Rock On pix
Gabellini Sheppard Associates brings disco deco to the Top of the Rock in New York
Lily Kalmar -- Interior Design, 1/1/2006 12:00:00 AM
Raymond Hood's cast-aluminum finials ring an observation deck at the Top of the Rock, a New York tourist attraction by Gabellini Sheppard Associates. The firm used old molds to cast new binocular viewers in stainless steel. Photography: Peter Murdock.
In the three-level atrium adjacent to 30 Rockefeller Center's subterranean concourse, a crystal chandelier hangs from a mirrored ceiling disc. Photography: Peter Murdock.
An event space, once the office of boxing promoter Don King; photography: Peter Murdock.
The 67th-floor observation deck, tiled in terra-cotta; photography: Peter Murdock.
Escalators connecting the 67th and 69th floors; photography: Paul Warchol. The 67th-floor observation deck, tiled in terra-cotta; photography: Peter Murdock.
The Top of the Rock's neighbors to the northeast include Johnson/Burgee Architects's AT&T Building, now Sony Plaza.
Photography: Paul Warchol.
Bob Weis Design Island Associates's mezzanine Beam Walk, where visitors can be photographed as if balancing on a girder during Rockefeller Center's construction; photography: Paul Warchol.
The southern view features Shreve, Lamb & Harmon Associates's Empire State Building, now the city's tallest structure—for the second time. Photography: Paul Warchol.
The fluorescent lights that put the shine on the Top of the Rock every night; photography: Peter Murdock.
PROJECT TEAM: DANIEL GARBOWIT; BLANDINE SEGUIN; SYLVIE BLONDEAU; KAREN AHAMAD; KEVIN DAVIS; NEIL EPSTEIN; SANDRA FAY; LAURIN GOFF; KENTARO ISHIHARA; MATTEO MINCHILLI; MASAKI MORINOBU; JUNG-IL OH; JONATHAN YANG; JONGKU YEE. CUSTOM VIEWERS (OBSERVATION DECKS): HI-SPY VIEWING MACHINES. CUSTOM GUARD PANELS: WW GLASS. CUSTOM HANDRAIL (ENTRY): ARCHITECTURAL METAL GROUP. CHANDELIER INSTALLATION (ENTRY), WALL INSTALLATION (67TH FLOOR): NAGEL HAMMERS STUDIOS. PLASTERWORK (ENTRY, 67TH FLOOR): PLASTRGLAS. COVE LIGHTING (ENTRY, EVENT SPACE): MANHATTAN NEON SIGN CORP. FLOORING (ENTRY, 67TH FLOOR, EVENT SPACE): PORT MORRIS TILE MARBLE CORPORATION. CEILING FIXTURES (EVENT SPACE): LITELAB. GLASS PANELS (ESCALATOR ATRIUM): COORDINATED METALS. ESCALATORS: SCHINDLER ELEVATOR CORPORATION. MILLWORK: PATELLA CONSTRUCTION CORP. CARPENTRY: JACOBSON COMPANY. PAINTING CONTRACTOR: PARAMOUNT PAINTING COMPANY. PAINT: BENJAMIN MOORE CO. CONSULTANTS: WILLIAM ARMSTRONG LIGHTING DESIGN (LIGHTING); CONTINENTAL STONE CONSULTING ENGINEERING SERVICES (STONE); HIGGINS QUASEBARTH (LANDMARKS); JEROME S. GILLMAN ASSOCIATES (CODE); BRUCE LAVAL (OPERATIONS); EDGETT WILLIAMS CONSULTING GROUP (VERTICAL TRANSPORT). STRUCTURAL ENGINEER: ADG. MEP: EDWARDS ZUCK. ARCHITECT OF RECORD: SLCE ARCHITECTS. GENERAL CONTRACTOR: STRUCTURE TONE ORGANIZATION.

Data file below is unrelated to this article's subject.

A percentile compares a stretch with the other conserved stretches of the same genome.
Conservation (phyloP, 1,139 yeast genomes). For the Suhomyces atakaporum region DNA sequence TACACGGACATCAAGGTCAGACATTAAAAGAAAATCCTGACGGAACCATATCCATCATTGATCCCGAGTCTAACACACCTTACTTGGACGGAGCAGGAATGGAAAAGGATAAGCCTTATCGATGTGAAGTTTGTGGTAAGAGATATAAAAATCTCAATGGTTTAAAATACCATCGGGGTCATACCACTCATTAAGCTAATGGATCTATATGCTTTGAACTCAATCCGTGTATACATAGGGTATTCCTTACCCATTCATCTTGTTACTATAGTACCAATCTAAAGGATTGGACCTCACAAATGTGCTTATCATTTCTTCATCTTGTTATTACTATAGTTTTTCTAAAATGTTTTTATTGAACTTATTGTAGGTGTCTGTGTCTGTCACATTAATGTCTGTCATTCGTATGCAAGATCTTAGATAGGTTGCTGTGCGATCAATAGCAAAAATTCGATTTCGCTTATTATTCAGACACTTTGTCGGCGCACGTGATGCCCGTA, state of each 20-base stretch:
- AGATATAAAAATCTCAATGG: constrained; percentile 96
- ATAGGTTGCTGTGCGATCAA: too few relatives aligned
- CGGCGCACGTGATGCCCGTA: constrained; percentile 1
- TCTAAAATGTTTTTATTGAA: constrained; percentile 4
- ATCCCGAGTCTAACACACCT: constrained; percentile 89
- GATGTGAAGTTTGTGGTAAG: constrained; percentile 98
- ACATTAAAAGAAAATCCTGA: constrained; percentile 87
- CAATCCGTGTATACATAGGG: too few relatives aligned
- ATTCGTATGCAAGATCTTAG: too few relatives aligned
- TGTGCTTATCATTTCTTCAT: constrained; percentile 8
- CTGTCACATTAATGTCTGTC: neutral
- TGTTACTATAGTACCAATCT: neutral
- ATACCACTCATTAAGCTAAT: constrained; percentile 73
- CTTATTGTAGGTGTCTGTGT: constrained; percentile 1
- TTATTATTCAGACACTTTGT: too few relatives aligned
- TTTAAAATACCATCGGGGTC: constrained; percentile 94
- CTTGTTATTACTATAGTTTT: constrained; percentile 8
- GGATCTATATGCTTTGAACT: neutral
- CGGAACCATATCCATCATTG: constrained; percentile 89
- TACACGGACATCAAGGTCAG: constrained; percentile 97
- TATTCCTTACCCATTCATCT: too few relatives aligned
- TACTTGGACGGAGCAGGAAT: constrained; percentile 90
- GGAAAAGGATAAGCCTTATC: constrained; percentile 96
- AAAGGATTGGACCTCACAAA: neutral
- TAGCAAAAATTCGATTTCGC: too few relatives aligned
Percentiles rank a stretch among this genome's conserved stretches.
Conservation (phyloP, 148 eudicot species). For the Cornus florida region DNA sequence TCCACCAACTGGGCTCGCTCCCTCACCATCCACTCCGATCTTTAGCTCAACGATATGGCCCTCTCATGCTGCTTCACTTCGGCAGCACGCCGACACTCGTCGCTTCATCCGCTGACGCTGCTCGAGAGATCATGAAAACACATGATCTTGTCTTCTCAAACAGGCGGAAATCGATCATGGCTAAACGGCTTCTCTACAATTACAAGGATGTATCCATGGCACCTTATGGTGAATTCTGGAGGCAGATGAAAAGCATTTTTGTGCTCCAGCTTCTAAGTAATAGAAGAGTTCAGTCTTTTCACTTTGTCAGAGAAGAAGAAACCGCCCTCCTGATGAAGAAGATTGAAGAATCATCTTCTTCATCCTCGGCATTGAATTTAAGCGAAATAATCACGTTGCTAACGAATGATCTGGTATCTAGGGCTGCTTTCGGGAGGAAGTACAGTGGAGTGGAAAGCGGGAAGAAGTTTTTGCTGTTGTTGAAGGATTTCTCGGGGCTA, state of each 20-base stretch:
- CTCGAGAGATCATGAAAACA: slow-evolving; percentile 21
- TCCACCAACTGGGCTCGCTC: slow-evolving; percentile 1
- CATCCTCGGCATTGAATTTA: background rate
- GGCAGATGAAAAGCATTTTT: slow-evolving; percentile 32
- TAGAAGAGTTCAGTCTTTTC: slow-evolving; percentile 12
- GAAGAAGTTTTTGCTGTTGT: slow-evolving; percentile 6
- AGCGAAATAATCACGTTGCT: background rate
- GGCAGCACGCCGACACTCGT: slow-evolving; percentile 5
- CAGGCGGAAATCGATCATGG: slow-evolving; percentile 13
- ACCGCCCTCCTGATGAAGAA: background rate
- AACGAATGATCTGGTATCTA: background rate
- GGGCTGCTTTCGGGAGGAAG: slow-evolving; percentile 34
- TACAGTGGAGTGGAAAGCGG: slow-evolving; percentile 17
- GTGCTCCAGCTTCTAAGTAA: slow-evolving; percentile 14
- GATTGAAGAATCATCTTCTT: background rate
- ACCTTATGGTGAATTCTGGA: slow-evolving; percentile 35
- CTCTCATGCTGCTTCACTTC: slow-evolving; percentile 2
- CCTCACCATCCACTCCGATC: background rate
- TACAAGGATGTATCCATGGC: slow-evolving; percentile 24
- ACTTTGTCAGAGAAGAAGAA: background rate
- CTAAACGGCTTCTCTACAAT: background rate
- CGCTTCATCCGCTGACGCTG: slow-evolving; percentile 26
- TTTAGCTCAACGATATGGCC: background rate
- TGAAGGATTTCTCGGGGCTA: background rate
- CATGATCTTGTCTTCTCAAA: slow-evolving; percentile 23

|Rockefeller Center has never been surpassed. Imitators of the design—from San Francisco's Embarcadero Center to Tokyo's Roppongi Hills—have merely called attention to the brilliant marriage of architecture and art. Of course, there have been stumbles in the center's seven-decade history. One misstep was to close the observatory at 30 Rockefeller Plaza in 1986 to expand the Rainbow Room.
When Tishman Speyer, which now co-owns Rockefeller Center with the Crown family of Chicago, decided to reopen the observatory as the Top of the Rock, the company was determined to maintain the high quality that John D. Rockefeller, Jr., had always insisted on. Even if that involved buying out several retail and office leases to make room for an entry and exhibition space at the base of the building; relocating broadcast equipment on the roof; and hoisting two escalators and tons of materials to the 67th through 70th floors without inconveniencing other tenants, which include NBC.